Understanding fungal biogeography, the distribution of fungi, bacteria, and viruses, is key to understanding how ecosystems function. A thorough understanding of the ecological linkages between communities, their environment, and ecosystem function requires analysis across multiple spatial or temporal scales. In a recent study, Talbot et al. (2014) explored the taxonomic and functional distributions of fungi at the continental scale, with findings that suggested that core ecological processes governing these communities work at different scales.
Like animals and plants, many soil fungi are endemic to specific regions. This indicates that factors operating at large spatial scales, like dispersal limitation (the inability to disperse to specific regions) may be the first-order determinants of fungal community structure in nature. In contrast, there were very few correlations with environmental data, suggesting that microbial biogeography may, in fact, be structured by forces different than those affecting above ground biota. By contrast, extracellular enzyme activity in soil is highly convergent across bioregions: communities in similar regions function in similar ways, even if they are populated by different species and widely differing fungal communities. This suggests that an understanding of fungal trait distribution, rather than taxonomic distribution, may help us to understand the fundamental processes structuring communities at continental and global scales.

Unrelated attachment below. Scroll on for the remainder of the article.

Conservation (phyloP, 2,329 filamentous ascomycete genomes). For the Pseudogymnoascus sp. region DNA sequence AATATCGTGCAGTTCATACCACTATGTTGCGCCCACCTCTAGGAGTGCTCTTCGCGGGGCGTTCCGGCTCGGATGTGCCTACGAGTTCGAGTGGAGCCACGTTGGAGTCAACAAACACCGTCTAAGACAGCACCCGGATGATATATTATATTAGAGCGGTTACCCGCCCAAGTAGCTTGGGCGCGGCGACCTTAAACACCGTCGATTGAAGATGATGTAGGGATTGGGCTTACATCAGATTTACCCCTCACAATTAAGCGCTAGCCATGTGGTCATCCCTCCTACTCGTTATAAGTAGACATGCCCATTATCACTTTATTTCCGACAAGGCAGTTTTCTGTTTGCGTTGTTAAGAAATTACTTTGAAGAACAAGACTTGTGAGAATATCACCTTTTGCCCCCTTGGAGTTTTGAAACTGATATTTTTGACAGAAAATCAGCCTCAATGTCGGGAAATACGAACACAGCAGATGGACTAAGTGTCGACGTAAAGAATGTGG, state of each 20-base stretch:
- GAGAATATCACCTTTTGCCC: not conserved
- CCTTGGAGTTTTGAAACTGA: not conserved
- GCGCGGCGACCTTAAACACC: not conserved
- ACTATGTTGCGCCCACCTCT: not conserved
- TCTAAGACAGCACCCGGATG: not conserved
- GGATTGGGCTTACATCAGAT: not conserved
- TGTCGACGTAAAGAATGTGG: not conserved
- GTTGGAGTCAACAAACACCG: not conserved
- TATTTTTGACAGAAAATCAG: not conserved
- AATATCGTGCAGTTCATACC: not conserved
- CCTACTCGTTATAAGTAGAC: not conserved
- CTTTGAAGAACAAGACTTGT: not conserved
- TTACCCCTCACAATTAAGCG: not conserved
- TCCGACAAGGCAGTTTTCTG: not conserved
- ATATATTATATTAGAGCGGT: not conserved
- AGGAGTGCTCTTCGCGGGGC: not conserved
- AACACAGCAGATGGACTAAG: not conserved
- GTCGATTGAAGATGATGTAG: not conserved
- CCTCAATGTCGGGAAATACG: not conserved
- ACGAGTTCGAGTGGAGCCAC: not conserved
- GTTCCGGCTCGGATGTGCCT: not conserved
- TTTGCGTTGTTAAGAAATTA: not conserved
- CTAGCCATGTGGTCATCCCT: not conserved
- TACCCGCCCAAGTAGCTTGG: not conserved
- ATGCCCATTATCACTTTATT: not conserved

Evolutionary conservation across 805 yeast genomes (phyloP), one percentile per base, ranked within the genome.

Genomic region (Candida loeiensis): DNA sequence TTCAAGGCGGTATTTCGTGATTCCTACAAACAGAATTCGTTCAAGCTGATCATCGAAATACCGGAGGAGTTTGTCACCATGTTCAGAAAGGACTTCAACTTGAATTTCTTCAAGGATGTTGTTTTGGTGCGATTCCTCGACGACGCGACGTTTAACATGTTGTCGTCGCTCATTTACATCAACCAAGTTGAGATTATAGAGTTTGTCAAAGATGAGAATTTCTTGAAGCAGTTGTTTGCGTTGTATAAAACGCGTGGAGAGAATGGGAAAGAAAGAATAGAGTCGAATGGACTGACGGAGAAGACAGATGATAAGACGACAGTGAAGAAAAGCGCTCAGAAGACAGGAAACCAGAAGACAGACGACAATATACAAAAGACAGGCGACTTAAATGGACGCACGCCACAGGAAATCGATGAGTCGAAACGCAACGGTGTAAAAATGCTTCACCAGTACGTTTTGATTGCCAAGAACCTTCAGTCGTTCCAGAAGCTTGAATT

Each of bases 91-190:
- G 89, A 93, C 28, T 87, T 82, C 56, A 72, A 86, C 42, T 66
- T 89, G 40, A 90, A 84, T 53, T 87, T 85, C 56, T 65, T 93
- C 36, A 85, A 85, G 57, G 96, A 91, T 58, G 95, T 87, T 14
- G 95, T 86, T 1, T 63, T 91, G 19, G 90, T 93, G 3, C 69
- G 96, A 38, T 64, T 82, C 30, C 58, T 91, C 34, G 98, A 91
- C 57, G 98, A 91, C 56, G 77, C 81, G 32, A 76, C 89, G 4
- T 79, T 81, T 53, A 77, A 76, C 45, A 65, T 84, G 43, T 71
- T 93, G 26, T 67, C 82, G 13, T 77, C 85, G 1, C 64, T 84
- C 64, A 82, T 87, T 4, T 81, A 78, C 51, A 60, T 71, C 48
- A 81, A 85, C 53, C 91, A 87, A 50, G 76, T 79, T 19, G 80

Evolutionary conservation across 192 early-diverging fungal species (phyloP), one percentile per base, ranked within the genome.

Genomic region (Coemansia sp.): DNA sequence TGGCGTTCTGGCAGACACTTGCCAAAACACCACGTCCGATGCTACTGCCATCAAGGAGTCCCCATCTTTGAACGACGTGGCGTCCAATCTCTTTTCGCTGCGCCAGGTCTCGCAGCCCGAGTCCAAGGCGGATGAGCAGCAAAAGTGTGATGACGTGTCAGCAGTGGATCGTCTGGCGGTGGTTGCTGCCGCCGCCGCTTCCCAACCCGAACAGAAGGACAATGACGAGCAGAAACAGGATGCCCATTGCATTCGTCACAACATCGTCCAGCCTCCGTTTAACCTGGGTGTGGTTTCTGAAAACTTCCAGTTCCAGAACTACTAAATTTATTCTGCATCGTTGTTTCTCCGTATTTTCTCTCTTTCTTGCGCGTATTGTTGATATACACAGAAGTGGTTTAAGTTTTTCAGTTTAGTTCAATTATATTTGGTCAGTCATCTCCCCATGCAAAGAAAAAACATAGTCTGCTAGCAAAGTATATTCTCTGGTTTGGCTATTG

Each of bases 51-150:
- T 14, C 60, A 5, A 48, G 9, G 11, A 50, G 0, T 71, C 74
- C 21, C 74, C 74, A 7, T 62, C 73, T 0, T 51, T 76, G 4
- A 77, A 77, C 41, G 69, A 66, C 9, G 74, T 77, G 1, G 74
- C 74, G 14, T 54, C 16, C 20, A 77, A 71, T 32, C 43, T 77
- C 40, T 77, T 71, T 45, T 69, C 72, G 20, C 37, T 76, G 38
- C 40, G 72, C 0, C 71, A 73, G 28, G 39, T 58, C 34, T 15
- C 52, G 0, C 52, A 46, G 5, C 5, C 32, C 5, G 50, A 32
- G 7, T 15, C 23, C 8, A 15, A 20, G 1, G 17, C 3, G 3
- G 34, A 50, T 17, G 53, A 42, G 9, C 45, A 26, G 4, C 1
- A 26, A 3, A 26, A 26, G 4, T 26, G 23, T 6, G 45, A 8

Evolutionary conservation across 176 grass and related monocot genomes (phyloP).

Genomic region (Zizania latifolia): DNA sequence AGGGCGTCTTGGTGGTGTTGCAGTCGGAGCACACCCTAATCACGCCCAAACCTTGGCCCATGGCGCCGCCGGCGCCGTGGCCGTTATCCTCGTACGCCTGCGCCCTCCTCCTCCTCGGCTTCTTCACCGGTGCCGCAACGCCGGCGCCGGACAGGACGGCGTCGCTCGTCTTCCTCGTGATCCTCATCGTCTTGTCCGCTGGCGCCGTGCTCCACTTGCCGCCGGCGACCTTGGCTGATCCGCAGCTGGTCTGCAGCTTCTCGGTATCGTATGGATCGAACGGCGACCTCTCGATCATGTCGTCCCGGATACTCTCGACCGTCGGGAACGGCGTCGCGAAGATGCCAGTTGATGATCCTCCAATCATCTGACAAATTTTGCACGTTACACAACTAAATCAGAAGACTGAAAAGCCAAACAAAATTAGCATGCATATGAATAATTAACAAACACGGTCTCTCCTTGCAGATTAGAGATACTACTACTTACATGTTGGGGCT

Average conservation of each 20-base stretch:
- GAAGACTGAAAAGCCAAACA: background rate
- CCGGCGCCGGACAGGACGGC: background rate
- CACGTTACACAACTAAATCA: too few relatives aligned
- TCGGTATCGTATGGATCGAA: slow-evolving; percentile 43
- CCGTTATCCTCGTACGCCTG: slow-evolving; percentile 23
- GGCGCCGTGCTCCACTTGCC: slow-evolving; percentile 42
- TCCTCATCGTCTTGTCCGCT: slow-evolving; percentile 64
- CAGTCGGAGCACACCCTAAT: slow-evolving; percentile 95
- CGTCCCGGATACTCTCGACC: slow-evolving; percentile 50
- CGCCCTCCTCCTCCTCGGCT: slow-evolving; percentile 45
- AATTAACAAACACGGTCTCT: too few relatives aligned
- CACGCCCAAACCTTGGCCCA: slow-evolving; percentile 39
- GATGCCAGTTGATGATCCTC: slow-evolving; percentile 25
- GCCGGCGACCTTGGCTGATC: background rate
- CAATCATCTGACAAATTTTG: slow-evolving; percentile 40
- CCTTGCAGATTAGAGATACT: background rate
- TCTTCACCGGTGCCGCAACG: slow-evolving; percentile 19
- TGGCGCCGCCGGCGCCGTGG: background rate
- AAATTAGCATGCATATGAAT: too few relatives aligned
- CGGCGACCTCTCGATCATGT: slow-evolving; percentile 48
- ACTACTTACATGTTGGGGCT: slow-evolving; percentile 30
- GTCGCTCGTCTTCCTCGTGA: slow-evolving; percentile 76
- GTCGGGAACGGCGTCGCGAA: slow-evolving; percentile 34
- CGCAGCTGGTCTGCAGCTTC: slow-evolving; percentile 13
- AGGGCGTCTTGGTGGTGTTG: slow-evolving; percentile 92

Talbot, Jennifer M., et al. “Endemism and functional convergence across the North American soil mycobiome.” Proceedings of the National Academy of Sciences 111.17 (2014): 6341-6346.